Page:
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Kids: From the Mixed-Up Files of Mrs. Basil E. Frankweiler

By: By: E. L. Konigsburg

Review By: Dilan Mehta

This book has been celebrated as one of the top reads for children's literacy and won the John Newbery honor award. First published in 1967 by Atheneum, the book is wonderfully crafted. It is about a 12-year-old girl named Claudia who is intelligent and enthusiastic but is fussy and bossy. She is a leader and dramatic, and likes nice things and comfort, so when she thinks her parents don't treat her well and don't appreciate her, she runs away to the Metropolitan Museum of Art in New York City. She brings along Jamie, one of her brothers, partly because Jamie has a lot of money because he saves wisely and cheats his friend Bruce at cards, which is needed. Jamie is careful with money and a cheapskate. He is also intelligent, level headed and has a strong sense of humor, shown throughout the book.

Once they arrive at the museum, they hatch plans and eat from the vending stores. Soon after arriving, they become intrigued by the mystery of a beautiful, lovely statue called Angel and whether or not it was made by Michelangelo, the famous Renaissance sculptor, and the infamous rival of Leonardo da Vinci, the genius and celebrated painter of the Mona Lisa. It was bought by the museum for a very low price at an auction from a woman named Mrs. Basil E. Frankweiler, the narrator of the book (The book is an extended letter to Saxonberg, her lawyer) and a wealthy 82-year-old widow. She is gentle and kind, but also rude and impatient. The kids do research, and one night, they discover Michelangelo's stonemason mark on a cloth that the statue was on. They write to the museum but are brushed off, so Claudia and Jamie book tickets to Connecticut, where Mrs. Frankweiler lives, to find out themselves.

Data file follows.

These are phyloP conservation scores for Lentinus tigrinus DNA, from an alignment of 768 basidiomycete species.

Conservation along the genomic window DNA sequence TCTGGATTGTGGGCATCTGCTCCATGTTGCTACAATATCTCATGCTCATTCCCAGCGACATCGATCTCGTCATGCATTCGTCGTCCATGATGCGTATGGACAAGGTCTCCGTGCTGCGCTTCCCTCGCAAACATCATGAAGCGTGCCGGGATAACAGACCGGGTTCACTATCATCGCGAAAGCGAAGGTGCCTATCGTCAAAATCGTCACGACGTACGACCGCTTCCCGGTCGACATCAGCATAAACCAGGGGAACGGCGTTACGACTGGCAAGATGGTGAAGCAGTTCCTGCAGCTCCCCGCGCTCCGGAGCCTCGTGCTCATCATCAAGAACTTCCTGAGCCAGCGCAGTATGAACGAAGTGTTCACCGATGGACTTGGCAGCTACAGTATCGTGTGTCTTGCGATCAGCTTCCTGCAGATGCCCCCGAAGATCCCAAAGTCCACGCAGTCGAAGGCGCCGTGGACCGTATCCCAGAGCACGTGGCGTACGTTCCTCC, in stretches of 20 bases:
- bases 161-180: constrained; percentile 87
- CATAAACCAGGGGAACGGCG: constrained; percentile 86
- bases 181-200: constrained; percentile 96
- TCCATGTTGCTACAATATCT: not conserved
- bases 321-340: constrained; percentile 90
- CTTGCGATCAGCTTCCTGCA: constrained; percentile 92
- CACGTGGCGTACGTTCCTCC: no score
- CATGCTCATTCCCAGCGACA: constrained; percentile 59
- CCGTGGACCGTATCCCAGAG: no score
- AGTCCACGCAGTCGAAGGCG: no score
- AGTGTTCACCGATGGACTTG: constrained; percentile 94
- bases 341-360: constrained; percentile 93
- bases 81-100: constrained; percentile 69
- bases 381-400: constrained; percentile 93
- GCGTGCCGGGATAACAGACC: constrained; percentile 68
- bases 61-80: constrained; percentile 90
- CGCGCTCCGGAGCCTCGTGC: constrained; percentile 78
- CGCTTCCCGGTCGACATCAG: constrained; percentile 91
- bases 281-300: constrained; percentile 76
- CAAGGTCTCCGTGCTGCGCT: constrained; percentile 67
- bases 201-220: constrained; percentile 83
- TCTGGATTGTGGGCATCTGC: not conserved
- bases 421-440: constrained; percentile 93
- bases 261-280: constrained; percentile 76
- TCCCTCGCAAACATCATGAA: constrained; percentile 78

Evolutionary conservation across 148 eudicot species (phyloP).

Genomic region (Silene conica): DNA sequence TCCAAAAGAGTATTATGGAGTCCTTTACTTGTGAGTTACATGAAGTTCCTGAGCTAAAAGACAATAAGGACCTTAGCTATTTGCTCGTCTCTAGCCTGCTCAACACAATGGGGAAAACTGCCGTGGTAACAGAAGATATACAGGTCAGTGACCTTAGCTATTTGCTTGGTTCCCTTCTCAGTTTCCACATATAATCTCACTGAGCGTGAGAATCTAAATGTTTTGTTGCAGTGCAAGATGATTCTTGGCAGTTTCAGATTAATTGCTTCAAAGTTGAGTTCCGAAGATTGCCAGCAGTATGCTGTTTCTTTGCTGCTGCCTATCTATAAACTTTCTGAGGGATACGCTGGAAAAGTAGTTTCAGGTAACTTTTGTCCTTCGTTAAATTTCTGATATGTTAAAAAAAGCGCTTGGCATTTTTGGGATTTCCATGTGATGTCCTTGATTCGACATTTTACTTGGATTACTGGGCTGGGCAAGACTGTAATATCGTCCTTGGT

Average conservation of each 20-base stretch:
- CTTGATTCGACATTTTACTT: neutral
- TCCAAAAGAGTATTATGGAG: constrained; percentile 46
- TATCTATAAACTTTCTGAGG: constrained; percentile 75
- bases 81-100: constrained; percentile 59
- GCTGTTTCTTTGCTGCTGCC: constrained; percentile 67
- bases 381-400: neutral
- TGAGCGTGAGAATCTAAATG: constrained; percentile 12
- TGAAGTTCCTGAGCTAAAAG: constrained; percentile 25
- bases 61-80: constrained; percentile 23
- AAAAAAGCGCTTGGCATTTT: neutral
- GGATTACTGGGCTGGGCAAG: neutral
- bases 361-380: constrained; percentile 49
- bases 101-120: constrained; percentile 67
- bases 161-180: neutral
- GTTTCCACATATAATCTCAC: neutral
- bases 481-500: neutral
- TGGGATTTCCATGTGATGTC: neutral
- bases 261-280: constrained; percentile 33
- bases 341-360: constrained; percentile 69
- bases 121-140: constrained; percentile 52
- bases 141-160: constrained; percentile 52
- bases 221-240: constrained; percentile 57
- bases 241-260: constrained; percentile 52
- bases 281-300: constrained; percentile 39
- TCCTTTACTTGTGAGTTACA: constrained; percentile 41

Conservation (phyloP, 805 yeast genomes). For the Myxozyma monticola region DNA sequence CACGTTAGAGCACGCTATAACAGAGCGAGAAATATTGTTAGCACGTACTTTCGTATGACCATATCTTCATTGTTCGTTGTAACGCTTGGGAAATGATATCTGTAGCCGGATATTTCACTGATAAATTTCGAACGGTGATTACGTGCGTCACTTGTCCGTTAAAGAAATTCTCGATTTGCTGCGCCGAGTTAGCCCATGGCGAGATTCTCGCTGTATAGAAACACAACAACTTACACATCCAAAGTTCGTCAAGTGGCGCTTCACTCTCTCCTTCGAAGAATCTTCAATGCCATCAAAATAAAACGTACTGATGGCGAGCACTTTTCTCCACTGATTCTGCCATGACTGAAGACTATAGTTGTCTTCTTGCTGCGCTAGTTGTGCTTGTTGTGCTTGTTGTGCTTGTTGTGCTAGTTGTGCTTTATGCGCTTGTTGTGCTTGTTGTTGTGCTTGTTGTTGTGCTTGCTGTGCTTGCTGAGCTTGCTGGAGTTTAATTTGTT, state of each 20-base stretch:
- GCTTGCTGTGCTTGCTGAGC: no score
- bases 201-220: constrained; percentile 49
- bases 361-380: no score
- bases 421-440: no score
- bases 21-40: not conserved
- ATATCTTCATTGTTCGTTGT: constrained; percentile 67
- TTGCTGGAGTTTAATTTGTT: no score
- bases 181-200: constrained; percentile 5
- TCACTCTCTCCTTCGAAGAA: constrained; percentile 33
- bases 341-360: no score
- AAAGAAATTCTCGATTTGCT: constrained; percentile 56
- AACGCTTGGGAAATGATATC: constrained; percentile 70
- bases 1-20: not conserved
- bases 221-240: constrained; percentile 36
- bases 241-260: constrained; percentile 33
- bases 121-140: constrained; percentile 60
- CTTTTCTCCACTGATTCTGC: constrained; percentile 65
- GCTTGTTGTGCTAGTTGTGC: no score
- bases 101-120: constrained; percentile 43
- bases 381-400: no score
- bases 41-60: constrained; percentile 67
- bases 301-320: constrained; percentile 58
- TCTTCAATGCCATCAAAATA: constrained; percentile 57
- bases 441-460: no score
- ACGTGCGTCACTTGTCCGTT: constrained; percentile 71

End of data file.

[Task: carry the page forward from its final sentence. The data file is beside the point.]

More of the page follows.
I'm not going to spoil the ending, but this was a great book.

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